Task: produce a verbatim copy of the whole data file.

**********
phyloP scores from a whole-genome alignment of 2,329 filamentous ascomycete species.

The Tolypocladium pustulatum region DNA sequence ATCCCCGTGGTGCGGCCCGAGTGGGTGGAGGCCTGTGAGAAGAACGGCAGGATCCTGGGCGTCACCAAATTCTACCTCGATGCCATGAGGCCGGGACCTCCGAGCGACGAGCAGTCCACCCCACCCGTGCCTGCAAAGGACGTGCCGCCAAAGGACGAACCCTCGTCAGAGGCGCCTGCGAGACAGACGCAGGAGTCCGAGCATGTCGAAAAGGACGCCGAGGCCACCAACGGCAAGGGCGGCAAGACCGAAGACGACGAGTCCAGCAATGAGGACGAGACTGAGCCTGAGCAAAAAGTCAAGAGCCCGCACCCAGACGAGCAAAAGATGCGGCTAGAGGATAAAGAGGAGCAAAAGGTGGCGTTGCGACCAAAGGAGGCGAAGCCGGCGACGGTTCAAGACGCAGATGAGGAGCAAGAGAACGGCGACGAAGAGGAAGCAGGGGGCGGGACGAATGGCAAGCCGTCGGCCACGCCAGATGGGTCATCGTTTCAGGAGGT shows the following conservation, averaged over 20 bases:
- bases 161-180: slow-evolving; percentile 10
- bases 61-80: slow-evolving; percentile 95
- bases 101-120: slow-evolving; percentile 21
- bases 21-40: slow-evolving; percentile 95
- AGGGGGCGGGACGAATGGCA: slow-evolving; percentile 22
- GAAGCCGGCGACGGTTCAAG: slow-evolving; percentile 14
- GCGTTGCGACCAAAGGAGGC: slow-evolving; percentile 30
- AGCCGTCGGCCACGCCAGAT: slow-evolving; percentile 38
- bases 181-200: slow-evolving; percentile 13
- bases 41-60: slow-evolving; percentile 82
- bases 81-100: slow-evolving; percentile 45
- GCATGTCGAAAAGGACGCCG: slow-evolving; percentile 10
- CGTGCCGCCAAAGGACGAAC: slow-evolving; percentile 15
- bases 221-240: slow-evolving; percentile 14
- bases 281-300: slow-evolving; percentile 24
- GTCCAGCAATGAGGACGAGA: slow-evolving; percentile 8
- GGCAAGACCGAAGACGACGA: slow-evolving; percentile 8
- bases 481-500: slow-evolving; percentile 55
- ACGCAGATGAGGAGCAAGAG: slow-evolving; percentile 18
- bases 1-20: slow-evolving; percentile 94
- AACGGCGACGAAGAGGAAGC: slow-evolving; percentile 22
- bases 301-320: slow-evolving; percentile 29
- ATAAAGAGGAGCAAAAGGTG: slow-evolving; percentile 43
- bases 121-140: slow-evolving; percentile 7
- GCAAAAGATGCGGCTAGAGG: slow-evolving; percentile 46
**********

phyloP scores from a whole-genome alignment of 2,329 filamentous ascomycete species.

The Tolypocladium pustulatum region DNA sequence ATCCCCGTGGTGCGGCCCGAGTGGGTGGAGGCCTGTGAGAAGAACGGCAGGATCCTGGGCGTCACCAAATTCTACCTCGATGCCATGAGGCCGGGACCTCCGAGCGACGAGCAGTCCACCCCACCCGTGCCTGCAAAGGACGTGCCGCCAAAGGACGAACCCTCGTCAGAGGCGCCTGCGAGACAGACGCAGGAGTCCGAGCATGTCGAAAAGGACGCCGAGGCCACCAACGGCAAGGGCGGCAAGACCGAAGACGACGAGTCCAGCAATGAGGACGAGACTGAGCCTGAGCAAAAAGTCAAGAGCCCGCACCCAGACGAGCAAAAGATGCGGCTAGAGGATAAAGAGGAGCAAAAGGTGGCGTTGCGACCAAAGGAGGCGAAGCCGGCGACGGTTCAAGACGCAGATGAGGAGCAAGAGAACGGCGACGAAGAGGAAGCAGGGGGCGGGACGAATGGCAAGCCGTCGGCCACGCCAGATGGGTCATCGTTTCAGGAGGT shows the following conservation, averaged over 20 bases:
- bases 161-180: slow-evolving; percentile 10
- bases 61-80: slow-evolving; percentile 95
- bases 101-120: slow-evolving; percentile 21
- bases 21-40: slow-evolving; percentile 95
- AGGGGGCGGGACGAATGGCA: slow-evolving; percentile 22
- GAAGCCGGCGACGGTTCAAG: slow-evolving; percentile 14
- GCGTTGCGACCAAAGGAGGC: slow-evolving; percentile 30
- AGCCGTCGGCCACGCCAGAT: slow-evolving; percentile 38
- bases 181-200: slow-evolving; percentile 13
- bases 41-60: slow-evolving; percentile 82
- bases 81-100: slow-evolving; percentile 45
- GCATGTCGAAAAGGACGCCG: slow-evolving; percentile 10
- CGTGCCGCCAAAGGACGAAC: slow-evolving; percentile 15
- bases 221-240: slow-evolving; percentile 14
- bases 281-300: slow-evolving; percentile 24
- GTCCAGCAATGAGGACGAGA: slow-evolving; percentile 8
- GGCAAGACCGAAGACGACGA: slow-evolving; percentile 8
- bases 481-500: slow-evolving; percentile 55
- ACGCAGATGAGGAGCAAGAG: slow-evolving; percentile 18
- bases 1-20: slow-evolving; percentile 94
- AACGGCGACGAAGAGGAAGC: slow-evolving; percentile 22
- bases 301-320: slow-evolving; percentile 29
- ATAAAGAGGAGCAAAAGGTG: slow-evolving; percentile 43
- bases 121-140: slow-evolving; percentile 7
- GCAAAAGATGCGGCTAGAGG: slow-evolving; percentile 46